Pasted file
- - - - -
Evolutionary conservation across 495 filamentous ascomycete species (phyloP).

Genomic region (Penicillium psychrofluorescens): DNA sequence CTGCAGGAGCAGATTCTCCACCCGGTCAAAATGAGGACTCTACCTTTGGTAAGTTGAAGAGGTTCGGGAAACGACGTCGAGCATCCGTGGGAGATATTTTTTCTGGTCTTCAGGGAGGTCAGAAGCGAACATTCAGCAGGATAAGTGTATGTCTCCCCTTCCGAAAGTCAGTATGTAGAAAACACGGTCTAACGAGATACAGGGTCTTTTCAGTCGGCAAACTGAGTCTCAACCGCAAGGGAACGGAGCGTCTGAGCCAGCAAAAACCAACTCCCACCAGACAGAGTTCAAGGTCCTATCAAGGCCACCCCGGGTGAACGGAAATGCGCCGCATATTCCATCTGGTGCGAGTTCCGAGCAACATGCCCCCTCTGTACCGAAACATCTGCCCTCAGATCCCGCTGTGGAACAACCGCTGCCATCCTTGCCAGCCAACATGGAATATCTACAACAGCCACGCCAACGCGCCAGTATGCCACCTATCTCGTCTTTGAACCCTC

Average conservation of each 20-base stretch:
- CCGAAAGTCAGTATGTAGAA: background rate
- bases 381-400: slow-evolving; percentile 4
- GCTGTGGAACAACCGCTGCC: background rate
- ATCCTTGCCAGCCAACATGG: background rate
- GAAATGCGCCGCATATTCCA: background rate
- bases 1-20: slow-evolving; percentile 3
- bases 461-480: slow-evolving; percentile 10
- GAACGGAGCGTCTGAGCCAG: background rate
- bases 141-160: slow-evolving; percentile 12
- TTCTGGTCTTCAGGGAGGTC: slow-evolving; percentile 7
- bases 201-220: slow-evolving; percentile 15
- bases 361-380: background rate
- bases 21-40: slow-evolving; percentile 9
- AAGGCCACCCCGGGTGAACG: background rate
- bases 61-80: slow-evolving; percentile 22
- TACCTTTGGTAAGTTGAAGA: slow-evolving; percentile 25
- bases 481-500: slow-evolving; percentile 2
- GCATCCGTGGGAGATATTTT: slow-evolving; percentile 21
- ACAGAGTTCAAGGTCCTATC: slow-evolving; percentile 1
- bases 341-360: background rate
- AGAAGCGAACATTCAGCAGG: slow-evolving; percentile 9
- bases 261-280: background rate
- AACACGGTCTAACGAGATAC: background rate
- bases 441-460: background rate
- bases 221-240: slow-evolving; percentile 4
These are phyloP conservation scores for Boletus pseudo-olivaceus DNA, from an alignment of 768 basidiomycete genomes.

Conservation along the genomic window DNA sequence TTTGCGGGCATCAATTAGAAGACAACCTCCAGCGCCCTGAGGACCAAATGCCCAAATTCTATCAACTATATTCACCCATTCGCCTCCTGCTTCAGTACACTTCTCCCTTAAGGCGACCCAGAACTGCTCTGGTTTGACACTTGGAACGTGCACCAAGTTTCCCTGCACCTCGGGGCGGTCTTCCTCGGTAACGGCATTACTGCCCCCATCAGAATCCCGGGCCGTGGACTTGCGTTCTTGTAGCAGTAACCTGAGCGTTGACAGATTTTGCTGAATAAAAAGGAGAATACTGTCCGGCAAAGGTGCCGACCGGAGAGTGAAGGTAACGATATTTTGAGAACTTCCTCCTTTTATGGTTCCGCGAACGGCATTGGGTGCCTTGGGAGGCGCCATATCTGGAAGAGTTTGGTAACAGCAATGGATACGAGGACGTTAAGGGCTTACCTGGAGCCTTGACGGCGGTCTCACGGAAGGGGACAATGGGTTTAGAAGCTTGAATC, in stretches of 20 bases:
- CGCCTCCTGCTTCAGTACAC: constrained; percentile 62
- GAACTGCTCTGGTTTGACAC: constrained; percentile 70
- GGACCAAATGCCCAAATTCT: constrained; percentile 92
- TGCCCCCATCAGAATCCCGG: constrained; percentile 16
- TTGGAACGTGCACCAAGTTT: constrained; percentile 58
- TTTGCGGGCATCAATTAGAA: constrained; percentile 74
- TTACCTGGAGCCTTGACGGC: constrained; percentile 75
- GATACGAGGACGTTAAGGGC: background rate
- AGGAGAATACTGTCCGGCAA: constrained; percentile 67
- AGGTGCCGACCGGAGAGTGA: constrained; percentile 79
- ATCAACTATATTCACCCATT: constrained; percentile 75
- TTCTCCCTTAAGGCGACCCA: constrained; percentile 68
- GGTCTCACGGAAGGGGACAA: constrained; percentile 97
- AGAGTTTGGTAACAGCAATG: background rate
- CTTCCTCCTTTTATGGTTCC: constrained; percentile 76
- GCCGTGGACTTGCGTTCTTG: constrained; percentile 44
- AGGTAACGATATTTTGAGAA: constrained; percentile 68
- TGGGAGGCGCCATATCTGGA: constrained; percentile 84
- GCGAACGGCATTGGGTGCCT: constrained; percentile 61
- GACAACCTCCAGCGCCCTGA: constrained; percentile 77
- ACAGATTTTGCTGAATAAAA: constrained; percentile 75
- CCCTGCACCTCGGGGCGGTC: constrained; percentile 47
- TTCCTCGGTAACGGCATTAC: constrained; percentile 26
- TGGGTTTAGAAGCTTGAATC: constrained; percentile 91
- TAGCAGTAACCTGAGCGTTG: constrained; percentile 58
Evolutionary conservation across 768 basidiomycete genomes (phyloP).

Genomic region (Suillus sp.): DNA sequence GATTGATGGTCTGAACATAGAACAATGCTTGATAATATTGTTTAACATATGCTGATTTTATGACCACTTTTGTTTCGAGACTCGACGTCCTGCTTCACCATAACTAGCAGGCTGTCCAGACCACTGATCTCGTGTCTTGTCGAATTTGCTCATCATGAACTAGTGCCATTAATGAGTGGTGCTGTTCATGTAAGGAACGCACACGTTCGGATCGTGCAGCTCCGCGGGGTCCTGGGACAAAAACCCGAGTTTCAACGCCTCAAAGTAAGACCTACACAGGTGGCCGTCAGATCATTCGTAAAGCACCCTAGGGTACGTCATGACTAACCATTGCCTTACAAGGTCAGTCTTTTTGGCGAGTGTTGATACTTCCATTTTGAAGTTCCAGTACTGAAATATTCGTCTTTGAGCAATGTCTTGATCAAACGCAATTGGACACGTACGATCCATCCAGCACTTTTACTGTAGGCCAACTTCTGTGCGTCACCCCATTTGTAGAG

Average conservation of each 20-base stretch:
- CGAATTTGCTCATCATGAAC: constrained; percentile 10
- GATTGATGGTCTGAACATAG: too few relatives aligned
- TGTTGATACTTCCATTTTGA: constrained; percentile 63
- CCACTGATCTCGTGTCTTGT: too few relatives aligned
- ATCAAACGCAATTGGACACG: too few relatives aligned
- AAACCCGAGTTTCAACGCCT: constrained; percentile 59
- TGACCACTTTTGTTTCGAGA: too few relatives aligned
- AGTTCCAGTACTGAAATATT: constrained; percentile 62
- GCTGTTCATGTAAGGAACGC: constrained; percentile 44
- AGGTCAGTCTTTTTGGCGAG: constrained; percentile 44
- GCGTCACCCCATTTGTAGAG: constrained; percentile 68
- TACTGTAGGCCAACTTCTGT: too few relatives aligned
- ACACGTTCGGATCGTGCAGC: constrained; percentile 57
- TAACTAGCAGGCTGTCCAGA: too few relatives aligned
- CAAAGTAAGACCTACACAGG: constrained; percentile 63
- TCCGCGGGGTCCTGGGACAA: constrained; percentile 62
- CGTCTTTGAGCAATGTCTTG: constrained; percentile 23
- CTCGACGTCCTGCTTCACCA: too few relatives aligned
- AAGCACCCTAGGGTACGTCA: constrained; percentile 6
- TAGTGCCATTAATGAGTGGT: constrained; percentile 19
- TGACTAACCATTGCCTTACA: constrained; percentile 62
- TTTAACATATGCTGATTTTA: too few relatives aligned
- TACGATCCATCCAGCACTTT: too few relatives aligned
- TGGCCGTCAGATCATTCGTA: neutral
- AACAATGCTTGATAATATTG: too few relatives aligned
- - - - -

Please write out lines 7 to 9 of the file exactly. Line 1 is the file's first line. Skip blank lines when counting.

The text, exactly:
- ATCCTTGCCAGCCAACATGG: background rate
- GAAATGCGCCGCATATTCCA: background rate
- bases 1-20: slow-evolving; percentile 3